RV Classes and Types: a No Nonsense Guide for New RV’ers

When my wife and I started our journey into the RV Lifestyle, we were most confused about all of the different types of RV's. Why is a Class B smaller than a Class C? What is the difference between a 5th Wheel and a Travel Trailer? What the heck is a Teardrop Trailer? I thought it would help some of you facing the same frustrations as we were. I created this guide for the Newbie RV'er. And maybe some of you old-timers that need a refresher course 😉

What are the Different Types of RV's? There are three main types of RV's — Motorhome, Towable and Truck Camper. Motorhomes are fully self-contained campers with an engine. Towables are campers that require a tow vehicle to move them from one place to another. Truck Campers are RV's that are physically mounted onto a vehicle.

To start ones journey into the RV community, the first item to learn is the lingo. Knowing what camper fits your personal mission will help avoid making costly purchasing mistakes. This article will discuss the #1 most confusing topic — the Different Types of RV's


Table of contents

Motorhomes

Towable Campers

Truck Campers

  • Slide in Truck Campers
  • Pop-up Truck Campers

Conclusion


Motorhomes

Motorhome classifications -- Class A, Class B, Class C image

The first category of RV's we will review is the Drivable Camper that is most commonly referred to as the Motorhome. As the name infers, MOTOR-homes have an engine. Motorhomes are also sometimes referred to as a Motor Coach. Motorhome and Motor Coach mean the same thing in the RV Industry.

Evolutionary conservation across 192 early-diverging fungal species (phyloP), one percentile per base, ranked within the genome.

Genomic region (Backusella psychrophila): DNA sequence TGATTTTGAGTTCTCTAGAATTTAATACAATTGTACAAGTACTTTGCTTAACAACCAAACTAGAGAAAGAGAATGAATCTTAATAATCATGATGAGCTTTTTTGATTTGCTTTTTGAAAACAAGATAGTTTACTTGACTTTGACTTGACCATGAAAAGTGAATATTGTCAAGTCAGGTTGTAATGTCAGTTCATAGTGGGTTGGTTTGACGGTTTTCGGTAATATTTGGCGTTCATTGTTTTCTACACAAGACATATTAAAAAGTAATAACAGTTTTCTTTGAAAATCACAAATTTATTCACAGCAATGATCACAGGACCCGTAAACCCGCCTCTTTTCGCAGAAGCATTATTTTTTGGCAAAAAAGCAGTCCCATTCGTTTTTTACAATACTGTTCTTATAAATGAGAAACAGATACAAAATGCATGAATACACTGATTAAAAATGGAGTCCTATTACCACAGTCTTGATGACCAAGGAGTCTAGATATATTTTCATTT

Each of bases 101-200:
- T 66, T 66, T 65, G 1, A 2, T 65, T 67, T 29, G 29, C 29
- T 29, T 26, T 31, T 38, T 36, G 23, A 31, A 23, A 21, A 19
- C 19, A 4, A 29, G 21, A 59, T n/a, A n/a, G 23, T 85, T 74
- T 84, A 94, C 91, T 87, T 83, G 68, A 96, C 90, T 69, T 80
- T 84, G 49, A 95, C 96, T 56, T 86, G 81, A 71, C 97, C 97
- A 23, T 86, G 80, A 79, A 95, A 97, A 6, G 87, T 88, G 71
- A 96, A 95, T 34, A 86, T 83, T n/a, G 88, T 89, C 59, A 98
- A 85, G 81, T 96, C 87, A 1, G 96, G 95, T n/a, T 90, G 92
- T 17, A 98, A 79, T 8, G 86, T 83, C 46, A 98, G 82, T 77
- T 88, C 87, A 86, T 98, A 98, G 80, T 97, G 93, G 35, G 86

You will see Motorhome written as one word and sometimes as two — Motor Home. The most common way to spell it in the USA is as one word. Outside of the US they usually use two words. Either way you decide to write it is acceptable.

Motorhomes are self-contained engine-driven recreational vehicles (RVs). When you hear terms like Class A, B and C, they are referring to self-powered vehicles that contain both a living and driving space. All of the other types of campers we will review require a tow vehicle to move them form point A to point B. Motorhomes can move themselves without any external vehicle. 

The Motorhome Class-type RV's start off life as either a truck, bus or van. The driving part of the RV is built on the exact same assembly line as any other vehicle. Mercedes and Ford build many of the small to mid-sized Motorhome frames we see on the road. The larger Motorhomes are generally made by heavy duty truck builders such as Freightliner, Volvo and Prevost. 

Due to the nature of how Motorhomes are built in two assembly plants — the engine and frame are built on one assembly line, and the body and camper portion are built somewhere else — it is common to see a newer camper on an older truck chassis.

It is important to keep this in mind if you are looking for an engine/powertrain vehicle that was released in a certain year. The model year of the camper may be newer than the model year of the truck it sits on. 

Motorhomes are segmented into 3 main Classifications (a.k.a. “Class”). Next up we will review each class and how to differentiate one from the other. 

Class A Motorhomes

The most commonly discussed Motorhome classification is the Class A. The reason we hear the term “Class A” so often is because there is a wide range of RV's that fall into the category. Class A's range from multi-million dollar touring buses we see musicians and politicians traveling the country in to old Winnebago's that can be purchase for a few thousand dollars. Further, the cost for a new Class A is wide ranging as well. One can buy a new Class A such as the 2020 Forest River pictured below for $80,000 to a $2.5 million Featherlight Prevost. 

New Class A Motorhomes listed for sale on RV Trader

What Makes a Class A Motorhome a Class A?